Busy Chicago multi-reed man Ken Vandermark suggests in his liner notes of Oval, the third release by the Sten Sandell Trio, that the Swedish pianist and composer may represent the future of the piano in contemporary and improvised music. Like other pianists of his generation, Sandell is influenced by the innovations of Cecil Taylor but brings many more ingredients to his music, such as the theories of John Cage and Morton Feldman, classical musical elements from India and Japan, folk music from Sweden, electronics, voice, and an idiosyncratic approach to the piano that often uses extended percussive timbral capabilities.
Sandell often works with free improvising ensembles, most notably with the Swedish trio Gush, (reed player Mats Gustafsson and drummer Raymond Strid) whom he has recorded and performed with since 1988, as well as other notable European improvisers such as Evan Parker and Barry Guy.
Oval was recorded beautifully at the Taktlos Festival in Switzerland in June, 2005, and featured Sandell with fellow Swedish bassist Johan Berthling and Norwegian drummer Paal Nilssen-Love. All three musicians demonstrate the same exemplary high level of communication and creativity that characterized their earlier releases, Standing Wave (Sofa, 2000) and Flat Iron (Sofa, 2002). Throughout this live set they supply a convincing answer to Vandermark's musing as to why one would choose to play non-commercial music in an inconsiderate climate. The trio explores so many fascinating sonic possibilities within this format that Vandermark's question becomes redundant.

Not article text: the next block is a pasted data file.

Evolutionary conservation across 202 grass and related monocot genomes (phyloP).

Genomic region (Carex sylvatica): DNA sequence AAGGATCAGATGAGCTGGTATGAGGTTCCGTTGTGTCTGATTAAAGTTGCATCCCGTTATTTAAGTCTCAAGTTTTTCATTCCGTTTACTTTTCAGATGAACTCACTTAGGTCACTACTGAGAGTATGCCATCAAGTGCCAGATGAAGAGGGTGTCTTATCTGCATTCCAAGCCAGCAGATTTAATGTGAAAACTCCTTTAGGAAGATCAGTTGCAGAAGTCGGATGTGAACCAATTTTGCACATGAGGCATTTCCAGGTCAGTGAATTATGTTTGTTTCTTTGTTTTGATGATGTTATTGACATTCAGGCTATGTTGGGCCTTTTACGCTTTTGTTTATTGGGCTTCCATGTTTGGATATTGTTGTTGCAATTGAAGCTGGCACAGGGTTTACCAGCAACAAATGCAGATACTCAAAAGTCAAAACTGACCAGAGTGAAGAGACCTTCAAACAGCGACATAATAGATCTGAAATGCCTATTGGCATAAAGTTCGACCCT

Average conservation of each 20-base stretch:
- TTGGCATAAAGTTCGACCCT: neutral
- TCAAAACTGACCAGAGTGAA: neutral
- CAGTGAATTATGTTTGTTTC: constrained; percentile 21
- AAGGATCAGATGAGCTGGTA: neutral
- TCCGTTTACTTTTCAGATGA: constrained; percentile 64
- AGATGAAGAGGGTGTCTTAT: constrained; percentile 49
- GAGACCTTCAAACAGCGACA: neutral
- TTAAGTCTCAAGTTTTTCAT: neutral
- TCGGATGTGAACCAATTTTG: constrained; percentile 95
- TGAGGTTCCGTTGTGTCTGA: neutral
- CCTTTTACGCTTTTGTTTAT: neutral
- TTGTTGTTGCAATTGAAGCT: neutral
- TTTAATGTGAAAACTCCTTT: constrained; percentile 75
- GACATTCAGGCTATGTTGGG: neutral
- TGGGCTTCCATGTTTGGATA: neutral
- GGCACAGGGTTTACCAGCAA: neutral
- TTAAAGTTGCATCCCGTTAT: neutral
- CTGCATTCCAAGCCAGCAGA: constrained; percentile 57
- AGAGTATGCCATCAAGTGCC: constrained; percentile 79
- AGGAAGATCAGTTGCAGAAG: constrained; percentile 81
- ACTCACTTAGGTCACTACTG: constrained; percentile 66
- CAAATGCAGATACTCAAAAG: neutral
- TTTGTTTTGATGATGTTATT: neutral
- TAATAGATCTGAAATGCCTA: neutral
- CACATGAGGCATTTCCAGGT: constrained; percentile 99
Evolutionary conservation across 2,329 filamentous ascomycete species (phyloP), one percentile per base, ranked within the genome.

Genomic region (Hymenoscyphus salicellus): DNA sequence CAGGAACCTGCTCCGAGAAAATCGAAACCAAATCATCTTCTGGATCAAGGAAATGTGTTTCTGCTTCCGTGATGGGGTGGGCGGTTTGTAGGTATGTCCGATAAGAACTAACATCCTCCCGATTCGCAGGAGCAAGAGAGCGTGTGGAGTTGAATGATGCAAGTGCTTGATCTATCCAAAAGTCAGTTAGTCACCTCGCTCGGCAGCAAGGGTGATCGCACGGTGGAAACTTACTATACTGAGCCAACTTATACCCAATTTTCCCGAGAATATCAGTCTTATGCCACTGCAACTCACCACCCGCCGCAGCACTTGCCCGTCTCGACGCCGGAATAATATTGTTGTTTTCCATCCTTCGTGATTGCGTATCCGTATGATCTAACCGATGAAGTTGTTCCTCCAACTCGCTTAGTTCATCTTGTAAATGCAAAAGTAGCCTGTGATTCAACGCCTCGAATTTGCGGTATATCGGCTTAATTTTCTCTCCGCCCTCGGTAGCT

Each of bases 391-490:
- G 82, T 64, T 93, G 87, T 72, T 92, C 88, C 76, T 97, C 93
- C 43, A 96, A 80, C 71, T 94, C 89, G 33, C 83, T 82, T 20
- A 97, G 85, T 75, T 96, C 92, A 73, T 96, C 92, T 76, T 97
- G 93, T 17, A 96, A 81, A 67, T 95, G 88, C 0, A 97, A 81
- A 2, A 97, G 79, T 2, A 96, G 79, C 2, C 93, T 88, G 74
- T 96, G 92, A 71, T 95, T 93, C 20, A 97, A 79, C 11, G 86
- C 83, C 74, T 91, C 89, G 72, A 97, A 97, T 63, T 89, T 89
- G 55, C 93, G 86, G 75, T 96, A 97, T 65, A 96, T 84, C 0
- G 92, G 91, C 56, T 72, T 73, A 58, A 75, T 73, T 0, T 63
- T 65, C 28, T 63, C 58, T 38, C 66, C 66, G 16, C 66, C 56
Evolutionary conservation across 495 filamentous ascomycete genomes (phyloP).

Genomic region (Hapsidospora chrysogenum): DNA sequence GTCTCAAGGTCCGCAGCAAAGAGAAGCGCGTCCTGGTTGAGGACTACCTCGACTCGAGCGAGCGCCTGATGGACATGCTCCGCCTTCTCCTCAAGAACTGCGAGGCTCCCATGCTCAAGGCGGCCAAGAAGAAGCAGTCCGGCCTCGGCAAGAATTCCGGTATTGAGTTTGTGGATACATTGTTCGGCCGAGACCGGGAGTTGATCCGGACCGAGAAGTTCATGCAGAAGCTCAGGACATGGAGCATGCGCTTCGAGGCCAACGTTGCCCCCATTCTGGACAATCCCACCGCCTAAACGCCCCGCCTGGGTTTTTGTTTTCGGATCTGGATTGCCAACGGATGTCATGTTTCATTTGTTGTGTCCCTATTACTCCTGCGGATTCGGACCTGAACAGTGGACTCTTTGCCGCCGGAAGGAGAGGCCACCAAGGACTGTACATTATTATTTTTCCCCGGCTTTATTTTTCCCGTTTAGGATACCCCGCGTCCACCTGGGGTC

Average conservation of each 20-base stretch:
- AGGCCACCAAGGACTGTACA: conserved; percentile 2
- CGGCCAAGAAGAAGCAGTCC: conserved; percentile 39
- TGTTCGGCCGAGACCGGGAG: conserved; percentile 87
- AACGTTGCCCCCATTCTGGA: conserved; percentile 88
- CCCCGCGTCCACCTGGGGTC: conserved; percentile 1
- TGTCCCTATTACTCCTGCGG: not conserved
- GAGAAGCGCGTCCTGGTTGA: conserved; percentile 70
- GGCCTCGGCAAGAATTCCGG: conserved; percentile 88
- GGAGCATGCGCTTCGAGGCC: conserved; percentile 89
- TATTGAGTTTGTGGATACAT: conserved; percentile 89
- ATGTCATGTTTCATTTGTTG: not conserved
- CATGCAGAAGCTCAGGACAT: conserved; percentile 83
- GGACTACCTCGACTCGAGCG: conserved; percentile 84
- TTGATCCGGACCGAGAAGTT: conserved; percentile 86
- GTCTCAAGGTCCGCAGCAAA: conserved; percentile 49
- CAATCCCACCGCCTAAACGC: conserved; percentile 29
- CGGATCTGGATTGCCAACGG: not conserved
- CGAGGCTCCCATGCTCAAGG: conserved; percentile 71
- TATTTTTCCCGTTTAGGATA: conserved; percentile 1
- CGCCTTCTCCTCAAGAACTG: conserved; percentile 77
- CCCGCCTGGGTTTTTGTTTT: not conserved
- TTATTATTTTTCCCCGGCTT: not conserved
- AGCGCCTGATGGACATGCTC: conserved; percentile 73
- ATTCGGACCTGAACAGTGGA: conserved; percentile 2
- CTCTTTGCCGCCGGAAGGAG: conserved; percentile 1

The velocity and density of Sandell's playing at the beginning of the first piece, "Ovala Takter I," is an obvious continuation of Taylor's legacy, but Sandell navigates this trio into newer territories, using varied and complex methods such as sustain, concentrated attacks, or adding light vocals. He manages to turn aural textures into deep meditations about the possibilities of the piano, more in common with the ethereal and almost transparent playing of the British free improvisation group AMM's John Tilbury, showing the imaginative interplay between members of the trio.
The trio keeps a contemplative dynamic at the beginning of "Ovala Takter II," trying to find common threads in its timbral explorations, and reconstructing its fragile interplay. At times, Sandell's percussive piano triggers Nilssen-Love's wise use of the cymbals, creating a resonate sound between the two instruments. Berthling's low-end rumination on the bass opens "Oval Takter III," while Nilssen-Love and Sandell color his sound with abstract and slowly forming textures that linger in memory. The short and concluding piece, "Oval Ballad," suggests a gentler example
"I believe that this trio's playing gives us one more reason to live on this planet with optimism for the future," concludes Vandermark; and indeed Oval is a remarkable recording.
Ovala Takter I, Ovala Takter II, Ovala Takter III, Oval Ballad.
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